Article: How to address fraud in an integrated fashion across multiple channels
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Interview with Keith Briscoe, Chief Marketing Officer, Ethoca
Keith Briscoe, Ethoca: There are many cross-channel and multichannel services; we have not actually seen the true promise of the omnichannel product to be delivered to the market yet
Could you provide some more insights into the collaboration-based technology that Ethoca has built?
Our network facilitates collaboration between card issuers and ecommerce merchants. It is an alternative set of rails – outside of the chargeback process – that enables issuers and merchants to communicate confirmed fraud and customer dispute intelligence in near real-time and take quick and decisive action to recover revenue and halt the impact of chargebacks.
Through the card network rails, the merchant might not discover fraud until after it is confirmed between the cardholder and their bank – that could be up to six weeks later through the chargeback process. We work with banks around the world to get their fraud and customer dispute data in near real-time. We then deliver this data to participating merchants in minutes or hours, instead of weeks. Merchants can take immediate action to stop fraud and the shipment of goods, as well as refund the transaction to avoid the chargeback.
Which are, in your opinion, the top five ecommerce-related fraud trends for 2017?
Friendly fraud is certainly one of the increasing trends that we see in the digital space, where the numbers are astronomical: up to 60-90% of fraud is friendly fraud. Digital goods brands are very good at detecting legitimate fraud, so the vast majority of fraud cases that remain tend to be friendly fraud.
In one of the most basic friendly fraud situations, children or secondary card users in a household make a purchase online, unbeknownst to the primary account holder or parent. This leads the primary to contact their issuer and dispute. In this situation, the transaction is in fact legitimate, which is why banks and merchants struggle to detect it.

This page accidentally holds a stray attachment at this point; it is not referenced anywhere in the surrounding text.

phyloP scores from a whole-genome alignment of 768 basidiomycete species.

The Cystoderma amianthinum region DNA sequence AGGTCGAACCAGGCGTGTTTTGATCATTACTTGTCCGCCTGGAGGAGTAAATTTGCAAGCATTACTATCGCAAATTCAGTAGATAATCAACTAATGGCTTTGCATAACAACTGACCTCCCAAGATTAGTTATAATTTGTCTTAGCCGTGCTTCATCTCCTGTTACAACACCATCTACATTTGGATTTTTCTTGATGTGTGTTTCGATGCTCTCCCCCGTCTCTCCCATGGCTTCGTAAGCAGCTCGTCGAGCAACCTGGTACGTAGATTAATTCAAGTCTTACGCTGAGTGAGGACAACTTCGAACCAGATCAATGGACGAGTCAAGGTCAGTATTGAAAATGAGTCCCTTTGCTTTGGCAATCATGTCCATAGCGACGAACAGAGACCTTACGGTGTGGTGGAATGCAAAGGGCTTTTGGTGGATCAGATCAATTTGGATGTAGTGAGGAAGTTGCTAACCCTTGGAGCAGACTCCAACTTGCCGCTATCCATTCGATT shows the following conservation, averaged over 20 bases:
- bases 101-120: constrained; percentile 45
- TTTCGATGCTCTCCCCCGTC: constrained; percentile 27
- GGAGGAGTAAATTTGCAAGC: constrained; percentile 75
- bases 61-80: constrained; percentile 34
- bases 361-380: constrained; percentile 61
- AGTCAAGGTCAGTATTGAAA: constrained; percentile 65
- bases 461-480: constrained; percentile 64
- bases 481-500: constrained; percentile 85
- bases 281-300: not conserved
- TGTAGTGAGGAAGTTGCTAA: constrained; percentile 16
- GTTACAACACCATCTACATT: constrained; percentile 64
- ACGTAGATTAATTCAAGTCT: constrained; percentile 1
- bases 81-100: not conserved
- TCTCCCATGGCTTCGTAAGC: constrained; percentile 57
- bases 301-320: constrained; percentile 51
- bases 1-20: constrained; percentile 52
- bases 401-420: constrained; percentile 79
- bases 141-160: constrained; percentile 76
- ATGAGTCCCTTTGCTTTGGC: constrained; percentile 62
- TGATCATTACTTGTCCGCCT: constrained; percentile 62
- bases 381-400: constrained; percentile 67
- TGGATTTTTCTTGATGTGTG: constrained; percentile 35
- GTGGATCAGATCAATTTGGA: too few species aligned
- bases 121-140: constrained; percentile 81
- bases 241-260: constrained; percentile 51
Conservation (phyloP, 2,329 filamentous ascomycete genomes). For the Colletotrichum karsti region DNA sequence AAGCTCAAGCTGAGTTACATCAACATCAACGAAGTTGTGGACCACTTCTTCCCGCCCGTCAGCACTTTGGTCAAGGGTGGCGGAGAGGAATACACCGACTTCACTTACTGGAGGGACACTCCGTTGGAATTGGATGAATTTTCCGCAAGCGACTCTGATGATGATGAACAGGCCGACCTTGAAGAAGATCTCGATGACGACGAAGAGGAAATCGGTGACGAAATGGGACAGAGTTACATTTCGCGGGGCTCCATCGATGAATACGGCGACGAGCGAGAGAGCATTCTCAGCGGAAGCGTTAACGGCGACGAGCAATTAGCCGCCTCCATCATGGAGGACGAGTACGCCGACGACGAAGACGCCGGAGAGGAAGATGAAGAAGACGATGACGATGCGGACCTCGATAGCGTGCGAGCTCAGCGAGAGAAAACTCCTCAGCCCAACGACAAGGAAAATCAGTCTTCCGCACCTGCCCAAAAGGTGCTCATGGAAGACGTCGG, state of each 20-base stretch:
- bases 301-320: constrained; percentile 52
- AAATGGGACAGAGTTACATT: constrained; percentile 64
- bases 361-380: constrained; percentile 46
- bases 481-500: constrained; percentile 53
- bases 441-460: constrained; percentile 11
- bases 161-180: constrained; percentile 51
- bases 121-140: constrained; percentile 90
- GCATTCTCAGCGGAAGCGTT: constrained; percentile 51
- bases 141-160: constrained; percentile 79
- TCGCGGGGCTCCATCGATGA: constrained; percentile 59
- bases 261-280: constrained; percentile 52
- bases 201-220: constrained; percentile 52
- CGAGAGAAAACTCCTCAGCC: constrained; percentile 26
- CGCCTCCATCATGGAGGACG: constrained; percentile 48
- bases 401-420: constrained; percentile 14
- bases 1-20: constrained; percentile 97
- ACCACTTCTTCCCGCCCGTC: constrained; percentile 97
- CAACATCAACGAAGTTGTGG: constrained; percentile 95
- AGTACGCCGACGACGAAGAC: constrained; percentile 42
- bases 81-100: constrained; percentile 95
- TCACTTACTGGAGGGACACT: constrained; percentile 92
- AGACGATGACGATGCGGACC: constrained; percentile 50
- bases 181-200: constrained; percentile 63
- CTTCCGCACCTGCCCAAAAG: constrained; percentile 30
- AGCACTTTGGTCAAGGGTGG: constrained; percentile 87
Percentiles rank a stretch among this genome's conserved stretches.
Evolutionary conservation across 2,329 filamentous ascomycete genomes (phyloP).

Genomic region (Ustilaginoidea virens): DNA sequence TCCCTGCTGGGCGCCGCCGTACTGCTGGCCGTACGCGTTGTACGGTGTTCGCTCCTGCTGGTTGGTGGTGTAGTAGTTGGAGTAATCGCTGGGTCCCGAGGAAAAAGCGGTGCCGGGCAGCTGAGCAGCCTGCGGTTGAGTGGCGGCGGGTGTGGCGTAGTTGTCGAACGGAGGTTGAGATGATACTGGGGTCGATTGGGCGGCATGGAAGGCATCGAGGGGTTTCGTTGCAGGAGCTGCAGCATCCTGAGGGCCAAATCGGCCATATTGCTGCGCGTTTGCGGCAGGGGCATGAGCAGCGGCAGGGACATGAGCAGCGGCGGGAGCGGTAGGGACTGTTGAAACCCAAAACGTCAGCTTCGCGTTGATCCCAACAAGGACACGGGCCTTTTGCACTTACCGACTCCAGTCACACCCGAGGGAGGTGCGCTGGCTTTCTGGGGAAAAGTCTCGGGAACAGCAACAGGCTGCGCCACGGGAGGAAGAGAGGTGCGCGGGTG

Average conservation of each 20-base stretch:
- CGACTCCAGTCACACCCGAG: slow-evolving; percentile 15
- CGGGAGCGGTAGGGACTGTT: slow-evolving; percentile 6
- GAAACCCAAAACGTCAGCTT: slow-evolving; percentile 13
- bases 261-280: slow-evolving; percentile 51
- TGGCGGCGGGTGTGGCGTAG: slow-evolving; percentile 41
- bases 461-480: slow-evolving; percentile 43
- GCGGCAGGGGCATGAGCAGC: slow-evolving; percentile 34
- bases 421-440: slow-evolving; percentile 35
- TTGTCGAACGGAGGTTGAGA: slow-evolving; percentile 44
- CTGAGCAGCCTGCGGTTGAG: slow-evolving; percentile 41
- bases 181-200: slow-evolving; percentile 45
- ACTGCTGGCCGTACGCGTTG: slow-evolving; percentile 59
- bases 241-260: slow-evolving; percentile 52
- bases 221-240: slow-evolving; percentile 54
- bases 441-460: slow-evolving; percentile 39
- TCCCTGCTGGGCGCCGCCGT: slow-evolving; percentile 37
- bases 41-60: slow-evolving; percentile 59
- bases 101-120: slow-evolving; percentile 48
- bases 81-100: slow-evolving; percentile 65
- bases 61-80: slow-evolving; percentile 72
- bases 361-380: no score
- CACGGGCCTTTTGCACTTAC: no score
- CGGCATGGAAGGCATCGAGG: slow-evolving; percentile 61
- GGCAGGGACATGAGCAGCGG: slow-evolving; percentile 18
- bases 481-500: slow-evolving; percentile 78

The second trend I would identify is false declines. Fraud is becoming an acceptance-related problem, and this is where most of the attention seems to be gravitating. Some estimates suggest that for every dollar of actual fraud, 13 dollars of good cardholder transactions are being rejected. Cardholders that get falsely declined choose to either go to another website to make a purchase, or send that issuer’s card to the back of the wallet – that has a negative impact on both card issuers and merchants.
The third trend is the continued migration from card-present to card-not-present fraud. With the U.S. adoption of EMV, this is having a global CNP ripple effect that is driving fraud to the least protected and most vulnerable online channels.
Another trend is the incredible adaptability of fraudsters who, even with stronger anti-fraud measures in-place, still find ways to exploit the system. Anti-fraud measures are usually effective for a period of time until fraudsters learn to exploit new vulnerabilities, so we tend to see a continued, cyclical pattern of fraud spikes. We expect this overall cycle to continue, but one thing our merchant customers can do is leverage the power of more timely confirmed fraud data to stop other related orders and improve their future fraud screening processes.